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Playing by The Books

BY CHRIS GAERIG
Daily Arts Writer
Published April 11, 2005

A song’s meaning and structure are dependent on its vocals. Vocal delivery and content can propel an artist to iconic status — think of Bob Dylan and his unforgettable voice, singing tales of Americana — or send a group into a downward spiral of garden-variety recordings. The Books’s brand of electro-pop has never been a conduit for lyrical expression; instead, Nick Zammuto and Paul de Jong opt for sporadic instrumentation and random samples of rambling strangers. Their latest LP, Lost and Safe, departs from their previous work and turns toward becoming stereotypical pop.

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The Books’s previous full-length releases, The Lemon of Pink and Thought For Food, are templates for greatness. Their gorgeous electronic landscapes and smooth integration of morphed samples give both albums a warmth that is uncharacteristic of similar electronic bands. It’s disappointing that the material on Lost and Safe doesn’t compare to the strength of the essence and feeling of these albums.

The most blatant and ill-advised difference on Lost and Safe is the focus on vocals, which causes Zammuto and de Jong to structure each track more rigidly than before. One of The Books’s greatest attributes had been their ability to create spastic yet catchy songs like Thought For Food’s “Enjoy Your Worries, You May Never Have Them Again.” But almost every track on Lost and Safe progresses predictably, based on a standard pop formula. On “A Little Longing Goes Away,” they try a more adventurous approach to lyrical delivery,­ using airy, soft cries, but the track resembles mellow, ambient art-pop.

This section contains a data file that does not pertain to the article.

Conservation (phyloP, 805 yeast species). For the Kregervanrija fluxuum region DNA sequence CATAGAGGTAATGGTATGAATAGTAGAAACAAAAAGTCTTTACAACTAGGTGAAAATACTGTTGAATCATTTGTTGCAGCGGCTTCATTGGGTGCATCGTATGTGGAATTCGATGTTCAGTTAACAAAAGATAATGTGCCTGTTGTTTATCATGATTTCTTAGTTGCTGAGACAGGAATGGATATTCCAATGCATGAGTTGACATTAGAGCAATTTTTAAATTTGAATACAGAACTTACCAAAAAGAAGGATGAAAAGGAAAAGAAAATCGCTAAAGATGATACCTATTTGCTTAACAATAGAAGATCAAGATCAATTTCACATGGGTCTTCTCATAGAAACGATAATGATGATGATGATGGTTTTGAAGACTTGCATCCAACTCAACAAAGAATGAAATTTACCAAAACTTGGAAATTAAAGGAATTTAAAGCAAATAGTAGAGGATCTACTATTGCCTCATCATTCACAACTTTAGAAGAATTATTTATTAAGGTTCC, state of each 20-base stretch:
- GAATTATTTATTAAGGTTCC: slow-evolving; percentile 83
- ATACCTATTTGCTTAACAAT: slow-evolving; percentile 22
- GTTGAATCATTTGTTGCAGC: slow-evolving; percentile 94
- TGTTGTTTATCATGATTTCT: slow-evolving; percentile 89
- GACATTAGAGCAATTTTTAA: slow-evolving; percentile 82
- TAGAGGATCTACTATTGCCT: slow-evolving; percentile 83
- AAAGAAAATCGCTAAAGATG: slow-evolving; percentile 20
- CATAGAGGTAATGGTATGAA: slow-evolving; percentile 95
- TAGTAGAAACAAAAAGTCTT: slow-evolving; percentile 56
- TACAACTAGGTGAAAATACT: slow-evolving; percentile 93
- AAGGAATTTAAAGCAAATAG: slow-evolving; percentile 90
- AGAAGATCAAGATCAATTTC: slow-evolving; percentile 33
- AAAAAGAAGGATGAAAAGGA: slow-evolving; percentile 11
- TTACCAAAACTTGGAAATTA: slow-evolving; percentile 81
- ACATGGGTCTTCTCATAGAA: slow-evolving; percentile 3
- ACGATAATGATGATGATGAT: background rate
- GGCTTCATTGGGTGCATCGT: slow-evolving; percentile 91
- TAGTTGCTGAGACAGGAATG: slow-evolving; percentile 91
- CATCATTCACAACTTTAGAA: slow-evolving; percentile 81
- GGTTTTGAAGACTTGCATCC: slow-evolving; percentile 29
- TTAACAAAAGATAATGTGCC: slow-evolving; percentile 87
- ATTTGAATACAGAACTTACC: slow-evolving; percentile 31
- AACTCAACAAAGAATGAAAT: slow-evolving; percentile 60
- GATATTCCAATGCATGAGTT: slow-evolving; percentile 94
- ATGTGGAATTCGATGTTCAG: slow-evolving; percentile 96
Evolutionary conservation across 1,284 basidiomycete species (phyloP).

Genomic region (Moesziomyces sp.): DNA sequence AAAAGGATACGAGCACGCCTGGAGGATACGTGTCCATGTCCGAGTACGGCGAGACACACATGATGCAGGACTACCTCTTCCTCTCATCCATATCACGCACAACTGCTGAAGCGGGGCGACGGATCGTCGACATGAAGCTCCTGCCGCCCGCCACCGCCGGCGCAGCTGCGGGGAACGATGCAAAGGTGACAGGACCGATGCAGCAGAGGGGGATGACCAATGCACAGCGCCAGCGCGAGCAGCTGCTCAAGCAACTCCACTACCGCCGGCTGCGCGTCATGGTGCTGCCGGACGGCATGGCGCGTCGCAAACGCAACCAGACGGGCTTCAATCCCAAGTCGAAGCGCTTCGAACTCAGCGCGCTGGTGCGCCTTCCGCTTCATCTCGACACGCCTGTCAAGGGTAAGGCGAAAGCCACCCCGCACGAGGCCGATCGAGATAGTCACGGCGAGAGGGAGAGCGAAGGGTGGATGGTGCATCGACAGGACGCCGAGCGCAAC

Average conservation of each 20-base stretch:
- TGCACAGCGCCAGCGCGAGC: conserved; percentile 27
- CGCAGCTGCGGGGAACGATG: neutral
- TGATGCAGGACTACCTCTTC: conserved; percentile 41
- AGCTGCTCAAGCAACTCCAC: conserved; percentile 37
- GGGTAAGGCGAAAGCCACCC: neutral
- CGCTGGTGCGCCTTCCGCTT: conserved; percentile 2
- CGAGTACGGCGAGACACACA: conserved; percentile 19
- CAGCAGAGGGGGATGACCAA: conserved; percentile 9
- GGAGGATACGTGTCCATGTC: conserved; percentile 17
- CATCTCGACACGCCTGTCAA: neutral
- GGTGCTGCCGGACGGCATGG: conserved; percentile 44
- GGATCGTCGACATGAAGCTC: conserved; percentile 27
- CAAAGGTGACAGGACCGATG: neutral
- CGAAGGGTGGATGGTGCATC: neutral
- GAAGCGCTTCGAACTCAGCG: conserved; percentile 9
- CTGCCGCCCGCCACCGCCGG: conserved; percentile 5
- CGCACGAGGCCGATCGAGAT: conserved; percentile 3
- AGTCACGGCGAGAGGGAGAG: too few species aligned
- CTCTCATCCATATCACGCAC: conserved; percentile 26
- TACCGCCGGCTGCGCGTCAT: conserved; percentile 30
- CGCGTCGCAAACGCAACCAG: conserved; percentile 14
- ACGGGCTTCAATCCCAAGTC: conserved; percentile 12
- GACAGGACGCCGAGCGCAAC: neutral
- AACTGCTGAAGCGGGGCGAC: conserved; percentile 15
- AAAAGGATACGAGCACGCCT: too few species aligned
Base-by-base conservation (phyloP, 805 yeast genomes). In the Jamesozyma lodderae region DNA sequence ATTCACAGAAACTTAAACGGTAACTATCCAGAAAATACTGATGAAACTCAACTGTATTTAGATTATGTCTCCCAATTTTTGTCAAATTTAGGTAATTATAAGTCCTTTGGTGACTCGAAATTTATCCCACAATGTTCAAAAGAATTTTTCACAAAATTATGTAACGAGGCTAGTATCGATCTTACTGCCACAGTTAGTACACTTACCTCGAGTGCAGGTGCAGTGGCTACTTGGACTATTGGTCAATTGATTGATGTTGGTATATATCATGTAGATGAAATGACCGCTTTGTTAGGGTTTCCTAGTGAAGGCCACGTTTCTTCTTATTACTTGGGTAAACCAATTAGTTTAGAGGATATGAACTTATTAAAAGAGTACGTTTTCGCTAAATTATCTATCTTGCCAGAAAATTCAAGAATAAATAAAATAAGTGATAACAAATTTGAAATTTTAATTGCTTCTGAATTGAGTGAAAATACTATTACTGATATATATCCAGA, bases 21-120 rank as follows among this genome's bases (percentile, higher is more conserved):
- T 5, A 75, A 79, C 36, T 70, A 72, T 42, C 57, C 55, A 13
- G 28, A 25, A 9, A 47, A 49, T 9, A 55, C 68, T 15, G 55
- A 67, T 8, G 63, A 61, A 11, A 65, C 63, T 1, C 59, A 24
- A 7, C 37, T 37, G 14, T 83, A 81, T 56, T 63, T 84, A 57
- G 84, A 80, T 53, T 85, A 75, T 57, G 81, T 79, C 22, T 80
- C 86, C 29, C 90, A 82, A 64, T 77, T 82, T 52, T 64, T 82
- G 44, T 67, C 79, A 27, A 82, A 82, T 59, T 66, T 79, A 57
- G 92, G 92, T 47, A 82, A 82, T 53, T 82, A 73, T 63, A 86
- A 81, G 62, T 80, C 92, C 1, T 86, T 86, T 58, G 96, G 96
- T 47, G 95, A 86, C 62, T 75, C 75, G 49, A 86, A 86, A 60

The frequent, uninteresting samples on Lost and Safe don’t compensate for the album’s sub-par music and muffled croons. The Books’s other releases use sound clips more erratically; the group would tamper with miscellaneous ramblings to add a new dimension to the music. One of Lost and Safe’s most uninspired tracks, “Be Good To Them Always,” combines a monotonous clip with soft vocals, while intermittent keyboard flares become tiresome and boring.

The Books aren’t completely off their game on Lost and Safe: The introductions on “Vogt Dig For Kloppervok” and “An Animated Description of Mr. Maps” are reminiscent of their older works. Keyboard drones quickly give way to spare, random percussion and well-placed samples, but both degenerate into artsy pop songs.

The focus on vocals on Lost and Safe is an unfortunate deviation from The Books’s signature electronic sound. Though they don’t abandon their previous style completely, The Books have produced a mostly lifeless release. By focusing on the music again, The Books may be able to continue in the tradition of their previous two releases and avoid the mediocrity of Lost and Safe.

Rating: 2 out of 5 stars


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